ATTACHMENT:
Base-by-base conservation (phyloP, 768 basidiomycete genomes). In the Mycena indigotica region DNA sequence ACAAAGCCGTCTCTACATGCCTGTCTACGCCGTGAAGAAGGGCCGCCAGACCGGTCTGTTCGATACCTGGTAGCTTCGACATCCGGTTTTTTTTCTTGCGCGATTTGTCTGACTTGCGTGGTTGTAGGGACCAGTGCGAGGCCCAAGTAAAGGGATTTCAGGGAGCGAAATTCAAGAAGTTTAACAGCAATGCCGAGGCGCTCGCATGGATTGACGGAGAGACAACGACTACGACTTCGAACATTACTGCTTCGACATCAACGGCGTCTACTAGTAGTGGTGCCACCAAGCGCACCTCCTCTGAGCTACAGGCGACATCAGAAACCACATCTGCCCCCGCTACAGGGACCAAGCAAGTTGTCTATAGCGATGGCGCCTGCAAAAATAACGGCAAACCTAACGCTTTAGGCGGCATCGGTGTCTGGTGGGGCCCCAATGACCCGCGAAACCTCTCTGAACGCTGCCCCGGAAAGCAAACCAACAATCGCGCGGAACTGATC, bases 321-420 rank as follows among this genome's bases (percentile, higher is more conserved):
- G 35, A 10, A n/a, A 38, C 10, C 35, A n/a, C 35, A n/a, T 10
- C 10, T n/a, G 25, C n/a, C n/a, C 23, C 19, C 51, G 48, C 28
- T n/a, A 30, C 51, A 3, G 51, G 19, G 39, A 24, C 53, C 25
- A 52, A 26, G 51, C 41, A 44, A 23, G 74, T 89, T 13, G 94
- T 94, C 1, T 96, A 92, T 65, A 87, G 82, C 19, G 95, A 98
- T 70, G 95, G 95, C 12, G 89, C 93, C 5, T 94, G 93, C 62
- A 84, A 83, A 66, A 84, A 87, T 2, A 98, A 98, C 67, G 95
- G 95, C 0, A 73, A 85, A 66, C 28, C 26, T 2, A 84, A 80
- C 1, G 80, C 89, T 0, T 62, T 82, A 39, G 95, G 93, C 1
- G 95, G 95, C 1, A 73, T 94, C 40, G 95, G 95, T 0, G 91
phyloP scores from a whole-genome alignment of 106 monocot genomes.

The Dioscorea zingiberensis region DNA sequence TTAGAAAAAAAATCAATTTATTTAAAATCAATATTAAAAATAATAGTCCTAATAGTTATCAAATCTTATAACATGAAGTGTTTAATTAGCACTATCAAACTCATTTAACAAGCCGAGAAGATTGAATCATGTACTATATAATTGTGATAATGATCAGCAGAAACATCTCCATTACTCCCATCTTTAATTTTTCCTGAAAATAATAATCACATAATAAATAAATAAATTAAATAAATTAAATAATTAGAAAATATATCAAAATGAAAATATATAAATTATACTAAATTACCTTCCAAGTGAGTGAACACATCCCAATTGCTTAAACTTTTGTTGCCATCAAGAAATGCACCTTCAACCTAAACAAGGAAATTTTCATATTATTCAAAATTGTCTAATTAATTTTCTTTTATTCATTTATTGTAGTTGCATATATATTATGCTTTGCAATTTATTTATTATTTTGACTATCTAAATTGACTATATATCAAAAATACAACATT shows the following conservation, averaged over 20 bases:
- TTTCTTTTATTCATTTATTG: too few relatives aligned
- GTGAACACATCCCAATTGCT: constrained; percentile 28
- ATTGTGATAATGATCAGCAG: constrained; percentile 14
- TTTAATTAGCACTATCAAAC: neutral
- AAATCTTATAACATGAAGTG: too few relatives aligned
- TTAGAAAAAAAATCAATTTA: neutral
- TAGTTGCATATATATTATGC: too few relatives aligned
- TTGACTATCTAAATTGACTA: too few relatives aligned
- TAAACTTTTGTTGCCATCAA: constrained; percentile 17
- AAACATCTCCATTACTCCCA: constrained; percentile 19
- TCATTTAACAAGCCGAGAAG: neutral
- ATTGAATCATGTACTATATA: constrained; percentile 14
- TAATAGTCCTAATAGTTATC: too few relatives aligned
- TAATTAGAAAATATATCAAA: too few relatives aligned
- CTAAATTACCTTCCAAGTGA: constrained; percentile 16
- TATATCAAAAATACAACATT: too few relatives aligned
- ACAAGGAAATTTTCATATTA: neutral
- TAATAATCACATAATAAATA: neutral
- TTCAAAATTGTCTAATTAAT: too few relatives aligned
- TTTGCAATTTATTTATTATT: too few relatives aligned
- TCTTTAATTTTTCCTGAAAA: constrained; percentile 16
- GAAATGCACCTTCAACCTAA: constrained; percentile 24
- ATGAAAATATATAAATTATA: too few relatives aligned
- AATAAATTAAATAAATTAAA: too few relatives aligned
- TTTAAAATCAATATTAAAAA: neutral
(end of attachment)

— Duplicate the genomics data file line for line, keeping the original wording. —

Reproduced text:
Base-by-base conservation (phyloP, 768 basidiomycete genomes). In the Mycena indigotica region DNA sequence ACAAAGCCGTCTCTACATGCCTGTCTACGCCGTGAAGAAGGGCCGCCAGACCGGTCTGTTCGATACCTGGTAGCTTCGACATCCGGTTTTTTTTCTTGCGCGATTTGTCTGACTTGCGTGGTTGTAGGGACCAGTGCGAGGCCCAAGTAAAGGGATTTCAGGGAGCGAAATTCAAGAAGTTTAACAGCAATGCCGAGGCGCTCGCATGGATTGACGGAGAGACAACGACTACGACTTCGAACATTACTGCTTCGACATCAACGGCGTCTACTAGTAGTGGTGCCACCAAGCGCACCTCCTCTGAGCTACAGGCGACATCAGAAACCACATCTGCCCCCGCTACAGGGACCAAGCAAGTTGTCTATAGCGATGGCGCCTGCAAAAATAACGGCAAACCTAACGCTTTAGGCGGCATCGGTGTCTGGTGGGGCCCCAATGACCCGCGAAACCTCTCTGAACGCTGCCCCGGAAAGCAAACCAACAATCGCGCGGAACTGATC, bases 321-420 rank as follows among this genome's bases (percentile, higher is more conserved):
- G 35, A 10, A n/a, A 38, C 10, C 35, A n/a, C 35, A n/a, T 10
- C 10, T n/a, G 25, C n/a, C n/a, C 23, C 19, C 51, G 48, C 28
- T n/a, A 30, C 51, A 3, G 51, G 19, G 39, A 24, C 53, C 25
- A 52, A 26, G 51, C 41, A 44, A 23, G 74, T 89, T 13, G 94
- T 94, C 1, T 96, A 92, T 65, A 87, G 82, C 19, G 95, A 98
- T 70, G 95, G 95, C 12, G 89, C 93, C 5, T 94, G 93, C 62
- A 84, A 83, A 66, A 84, A 87, T 2, A 98, A 98, C 67, G 95
- G 95, C 0, A 73, A 85, A 66, C 28, C 26, T 2, A 84, A 80
- C 1, G 80, C 89, T 0, T 62, T 82, A 39, G 95, G 93, C 1
- G 95, G 95, C 1, A 73, T 94, C 40, G 95, G 95, T 0, G 91
phyloP scores from a whole-genome alignment of 106 monocot genomes.

The Dioscorea zingiberensis region DNA sequence TTAGAAAAAAAATCAATTTATTTAAAATCAATATTAAAAATAATAGTCCTAATAGTTATCAAATCTTATAACATGAAGTGTTTAATTAGCACTATCAAACTCATTTAACAAGCCGAGAAGATTGAATCATGTACTATATAATTGTGATAATGATCAGCAGAAACATCTCCATTACTCCCATCTTTAATTTTTCCTGAAAATAATAATCACATAATAAATAAATAAATTAAATAAATTAAATAATTAGAAAATATATCAAAATGAAAATATATAAATTATACTAAATTACCTTCCAAGTGAGTGAACACATCCCAATTGCTTAAACTTTTGTTGCCATCAAGAAATGCACCTTCAACCTAAACAAGGAAATTTTCATATTATTCAAAATTGTCTAATTAATTTTCTTTTATTCATTTATTGTAGTTGCATATATATTATGCTTTGCAATTTATTTATTATTTTGACTATCTAAATTGACTATATATCAAAAATACAACATT shows the following conservation, averaged over 20 bases:
- TTTCTTTTATTCATTTATTG: too few relatives aligned
- GTGAACACATCCCAATTGCT: constrained; percentile 28
- ATTGTGATAATGATCAGCAG: constrained; percentile 14
- TTTAATTAGCACTATCAAAC: neutral
- AAATCTTATAACATGAAGTG: too few relatives aligned
- TTAGAAAAAAAATCAATTTA: neutral
- TAGTTGCATATATATTATGC: too few relatives aligned
- TTGACTATCTAAATTGACTA: too few relatives aligned
- TAAACTTTTGTTGCCATCAA: constrained; percentile 17
- AAACATCTCCATTACTCCCA: constrained; percentile 19
- TCATTTAACAAGCCGAGAAG: neutral
- ATTGAATCATGTACTATATA: constrained; percentile 14
- TAATAGTCCTAATAGTTATC: too few relatives aligned
- TAATTAGAAAATATATCAAA: too few relatives aligned
- CTAAATTACCTTCCAAGTGA: constrained; percentile 16
- TATATCAAAAATACAACATT: too few relatives aligned
- ACAAGGAAATTTTCATATTA: neutral
- TAATAATCACATAATAAATA: neutral
- TTCAAAATTGTCTAATTAAT: too few relatives aligned
- TTTGCAATTTATTTATTATT: too few relatives aligned
- TCTTTAATTTTTCCTGAAAA: constrained; percentile 16
- GAAATGCACCTTCAACCTAA: constrained; percentile 24
- ATGAAAATATATAAATTATA: too few relatives aligned
- AATAAATTAAATAAATTAAA: too few relatives aligned
- TTTAAAATCAATATTAAAAA: neutral